lp-method.tex 6 KB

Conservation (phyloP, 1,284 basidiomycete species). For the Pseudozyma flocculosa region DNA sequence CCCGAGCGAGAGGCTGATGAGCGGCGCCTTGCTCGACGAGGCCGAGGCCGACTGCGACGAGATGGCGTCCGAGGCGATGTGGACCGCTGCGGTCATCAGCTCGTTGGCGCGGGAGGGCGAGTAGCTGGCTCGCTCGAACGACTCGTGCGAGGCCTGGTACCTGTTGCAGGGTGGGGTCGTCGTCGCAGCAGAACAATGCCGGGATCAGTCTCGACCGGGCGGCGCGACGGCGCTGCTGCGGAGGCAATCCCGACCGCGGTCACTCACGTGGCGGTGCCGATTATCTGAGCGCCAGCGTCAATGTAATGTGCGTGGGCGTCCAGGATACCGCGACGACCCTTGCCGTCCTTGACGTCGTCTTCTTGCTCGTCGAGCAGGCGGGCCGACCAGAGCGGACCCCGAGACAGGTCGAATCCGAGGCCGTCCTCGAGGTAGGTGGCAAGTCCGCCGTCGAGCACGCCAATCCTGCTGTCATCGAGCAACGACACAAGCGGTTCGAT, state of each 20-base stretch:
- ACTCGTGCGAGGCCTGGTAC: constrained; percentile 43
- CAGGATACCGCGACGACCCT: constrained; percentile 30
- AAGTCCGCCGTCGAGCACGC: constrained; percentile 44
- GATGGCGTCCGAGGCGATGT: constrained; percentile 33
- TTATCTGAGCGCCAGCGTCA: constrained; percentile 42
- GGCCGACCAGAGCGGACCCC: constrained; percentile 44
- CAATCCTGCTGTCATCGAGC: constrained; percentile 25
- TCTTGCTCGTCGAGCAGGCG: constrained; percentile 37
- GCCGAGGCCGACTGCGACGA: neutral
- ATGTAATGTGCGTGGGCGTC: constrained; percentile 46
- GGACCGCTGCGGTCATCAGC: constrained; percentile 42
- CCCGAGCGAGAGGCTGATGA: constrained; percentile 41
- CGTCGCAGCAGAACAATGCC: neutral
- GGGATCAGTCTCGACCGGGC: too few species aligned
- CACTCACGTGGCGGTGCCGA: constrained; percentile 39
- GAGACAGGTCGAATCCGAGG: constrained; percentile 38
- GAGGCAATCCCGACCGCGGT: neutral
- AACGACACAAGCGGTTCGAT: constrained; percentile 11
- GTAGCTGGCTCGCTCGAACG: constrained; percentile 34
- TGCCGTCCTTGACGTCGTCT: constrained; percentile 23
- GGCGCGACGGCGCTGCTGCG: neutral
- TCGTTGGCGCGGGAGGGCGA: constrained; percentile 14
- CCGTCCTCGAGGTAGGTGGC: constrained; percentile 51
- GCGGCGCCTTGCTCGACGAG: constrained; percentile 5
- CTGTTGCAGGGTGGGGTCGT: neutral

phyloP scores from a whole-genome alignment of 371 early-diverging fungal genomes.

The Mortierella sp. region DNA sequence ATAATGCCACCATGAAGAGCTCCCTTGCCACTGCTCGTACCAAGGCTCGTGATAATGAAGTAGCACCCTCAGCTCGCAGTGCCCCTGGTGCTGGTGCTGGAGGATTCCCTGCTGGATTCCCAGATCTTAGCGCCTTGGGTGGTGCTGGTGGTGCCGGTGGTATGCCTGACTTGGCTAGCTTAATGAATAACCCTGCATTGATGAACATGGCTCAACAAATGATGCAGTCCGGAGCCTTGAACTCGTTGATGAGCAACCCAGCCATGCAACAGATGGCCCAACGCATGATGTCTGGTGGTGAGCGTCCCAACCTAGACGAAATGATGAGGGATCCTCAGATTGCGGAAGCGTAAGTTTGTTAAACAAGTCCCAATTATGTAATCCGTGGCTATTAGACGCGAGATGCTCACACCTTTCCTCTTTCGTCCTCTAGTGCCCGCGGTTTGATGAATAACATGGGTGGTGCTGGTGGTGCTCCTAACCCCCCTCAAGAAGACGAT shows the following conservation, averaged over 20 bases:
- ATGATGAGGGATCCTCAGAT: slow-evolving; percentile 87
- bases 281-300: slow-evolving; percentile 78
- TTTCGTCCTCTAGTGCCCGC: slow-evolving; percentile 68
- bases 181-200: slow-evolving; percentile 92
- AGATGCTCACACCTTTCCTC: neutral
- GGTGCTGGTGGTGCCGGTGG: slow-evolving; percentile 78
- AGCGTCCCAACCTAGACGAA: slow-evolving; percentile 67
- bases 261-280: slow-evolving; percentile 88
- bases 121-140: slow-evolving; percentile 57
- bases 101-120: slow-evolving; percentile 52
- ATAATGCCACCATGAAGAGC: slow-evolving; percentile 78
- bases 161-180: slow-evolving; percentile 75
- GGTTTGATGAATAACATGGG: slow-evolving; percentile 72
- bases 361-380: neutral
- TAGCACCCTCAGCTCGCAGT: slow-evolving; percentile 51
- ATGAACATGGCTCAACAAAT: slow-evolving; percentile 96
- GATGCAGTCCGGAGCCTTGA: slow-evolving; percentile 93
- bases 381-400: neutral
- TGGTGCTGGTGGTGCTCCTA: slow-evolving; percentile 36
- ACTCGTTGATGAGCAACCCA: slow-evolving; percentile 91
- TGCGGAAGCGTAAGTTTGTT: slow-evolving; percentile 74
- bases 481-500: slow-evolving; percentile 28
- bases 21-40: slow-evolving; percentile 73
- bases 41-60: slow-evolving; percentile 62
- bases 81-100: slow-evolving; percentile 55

Michael Keller committed Apr 20, 2022 1 2 \chapter{The Linear Programming Method}  Michael Keller committed Apr 21, 2022 3 4 5 6 7 8 9 10 11 12 13 14 15 16 17 18 19 20 21 22 23 24 25 26 27 28 29 30 31 32 33 34 35 36 37 38 39 40 41 42 \section{Problem Setup} The core idea with this method is to replace the simple swap between two pixels in the simulated annealing approach with a multi-way swap. Picture the following scenario of three non-neighboring pixels: \FloatBarrier \begin{figure}[h] \centering \begin{tabular}{@{}cccc@{}} \toprule Pixel & Currently Contains & Preferred & Strongly Disliked\\ \midrule W & $a$ & $c$ & $b$ \\ U & $b$ & $a$ & $c$ \\ V & $c$ & $b$ & $a$ \\ \bottomrule \end{tabular} \end{figure} \FloatBarrier Using only swaps involving two pixels will always lead to a pixel containing a crop it strongly dislikes based on it's neighborhood. Instead, swapping between three pixels as seen below leads to every pixel containing their preferred crop: \FloatBarrier \begin{figure}[h] \centering \begin{tikzpicture}[->,>=stealth',auto,node distance=2cm,thick,main node/.style={rectangle,draw,font=\sffamily\Large}] \node[main node] at (-3, 0) (1) {U}; \node (hidden) [right of=1] {}; \node[main node] (2) [right of=hidden] {V}; \node[main node] (3) [above of=hidden] {W}; \path[every node/.style={font=\sffamily\small}] (1) edge[left] node [above] {$b$} (2) (2) edge[left] node [above] {$c$} (3) (3) edge[right] node [above] {$a$} (1); \end{tikzpicture} \end{figure} \FloatBarrier  Michael Keller committed Apr 22, 2022 43 The question is how we find such a multi-way swap.  Michael Keller committed Apr 21, 2022 44 45 46 47 48 49 50 If we allowed swapping between neighboring pixels this would indeed be tricky. If instead we restrict ourselves to only swapping between non-neighboring pixels however, then the score function changes only linearly and we can use linear programming to find the optimal swap. Concretely, we setup the following linear program. Let $P$  Michael Keller committed Apr 22, 2022 51 be a set of $n$ non-neighboring pixels. Every pixel  Michael Keller committed Apr 21, 2022 52 53 54 55 56 57 58 59 60 61 62 63 64 65 66 67 68 69 70 71 72 73 74 75 76 77 78 79 80 81 82 83 84 85 86 87 88 89 90 91 92 93 94 95 96 97 gets $C$ variables that denote how much of each crop is planted within the pixel: \begin{align*} x &= \begin{bmatrix} x_{1, 1} \\ \vdots \\ x_{1, C} \\ \vdots \\ x_{n, C} \end{bmatrix} & & x_{i, j} = \text{Pixel } p_i \text{'s amount of crop } j \end{align*} And the function we are trying to maximize shows for every variable in $x$ how good it would be based on the pixels neighborhood to plant that crop there: \begin{align*} c &= \begin{bmatrix} c_{1, 1} \\ \vdots \\ c_{1, C} \\ \vdots \\ c_{n, C} \end{bmatrix} & & c_{i, j} = \text{Score change for planting } 1 \text{ of crop } j \text{ in pixel } i \end{align*} Then we are trying to maximize the function: \begin{displaymath} \text{maximize } c^T x \end{displaymath} subject to the constraints that: \begin{enumerate} \item We don't allow less than $0$ or more than $1$ of each crop to be planted in a pixel \item Every Pixel must contain a total amount of crops equaling $1$ \item The amount of each crop we are redistributing must stay the same \end{enumerate} or formally, a solution $x^*$ must satisfy: \begin{align*} 0 \leq x^*_{i, j} &\leq 1\\ \forall p \in P:\quad \sum_{c \in \Cps} x^*_{p, c} &= 1\\ \forall c \in \Cps:\quad \sum_{p \in P} x^*_{p, c} &= \sum_{p \in P} x_{p, c} \end{align*}  Michael Keller committed Apr 22, 2022 98 99 100 101 102 103 104 105 106 107 108 109 110 111 112 113 114 115 116 117 118 119 120 121 122 123 124 125 126 127 128 129 130 131 132 133 134 135 136 137 138 139 140 141 142 143 144 145 146 147 148 149 150 151 152 In theory an optimal solution to this linear program could result in fractional amounts of crop being planted in a pixel. However, the following theorem demonstrates that there is always an optimal integer solution. \begin{theorem} The linear program for finding the optimal swap between non neighboring pixels (described above) always has an optimal integer solution. \end{theorem} \begin{proof} The essence of our proof is that we first show that when we remap $k$ crops between $k$ pixels there must exist an integer solution, because then we are in a Birkhoff polytope. Then we will generalize the $k$ crop to $k$ pixels remapping to a $m$ crop to $k$ pixels remapping. Consider the case where we select $k$ non-neighboring pixels that all contain a different crop. Then we ask how to best remap these $k$ crops among the $k$ pixels. In this case our solution space is the Birkhoff polytope. Consider the following representation of our $x$ as a matrix: \begin{align*} \begin{bmatrix} x_{1, 1} & x_{1, 2} & \dots & x_{1, C}\\ x_{2, 1} & x_{2, 2} & \dots & x_{2, C}\\ \vdots & \vdots & & \vdots\\ x_{n, 1} & x_{n, 2} & \dots & x_{n, C} \end{bmatrix} \end{align*} In order for a solution to be valid every row must sum up to $1$ (a pixel contains a total crop amount of $1$) and each column must sum up to $1$ (we only have $1$ of each crop to distribute among the pixels). This is the definition of the Birkhoff polytope. Because the vertices of the Birkhoff polytope are the permutation matrices, these correspond exactly to our integer solutions. Lastly, because the function we are maximizing is linear, we know that at least one optimal solution will be at a vertex. Because there is an optimal solution at a vertex we know to be integer, we know there must be an optimal integer solution. What when the number of crop types is smaller then the number of involved pixels? Even then the linear program must have an optimal integer solution. TODO: finish proof \end{proof}  Michael Keller committed Apr 21, 2022 153 154 \section{Method}  Michael Keller committed Apr 22, 2022 155 156 157 158 159 160 161 162 163 164 165 166 167 168 169 170 171 Now that we have a way to find the optimal multi-way swap between pixels, how do we use it? We tried the following procedure: \begin{algorithm} \caption{Random LP Iteration Algorithm} \begin{algorithmic} \State $i \gets 0$ \State $x_0 \gets \text{Random initial valid field}$ \While{$i \leq \text{Max Iterations}$} \State $P \gets \{\text{random set of non-neighboring pixels}\}$ \State $opt \gets solveLP(P, x_0)$ \State $x_0 \gets updateField(opt, x0)$ \State $i \gets i + 1$ \EndWhile\\ \Return $x_0$ \end{algorithmic} \end{algorithm}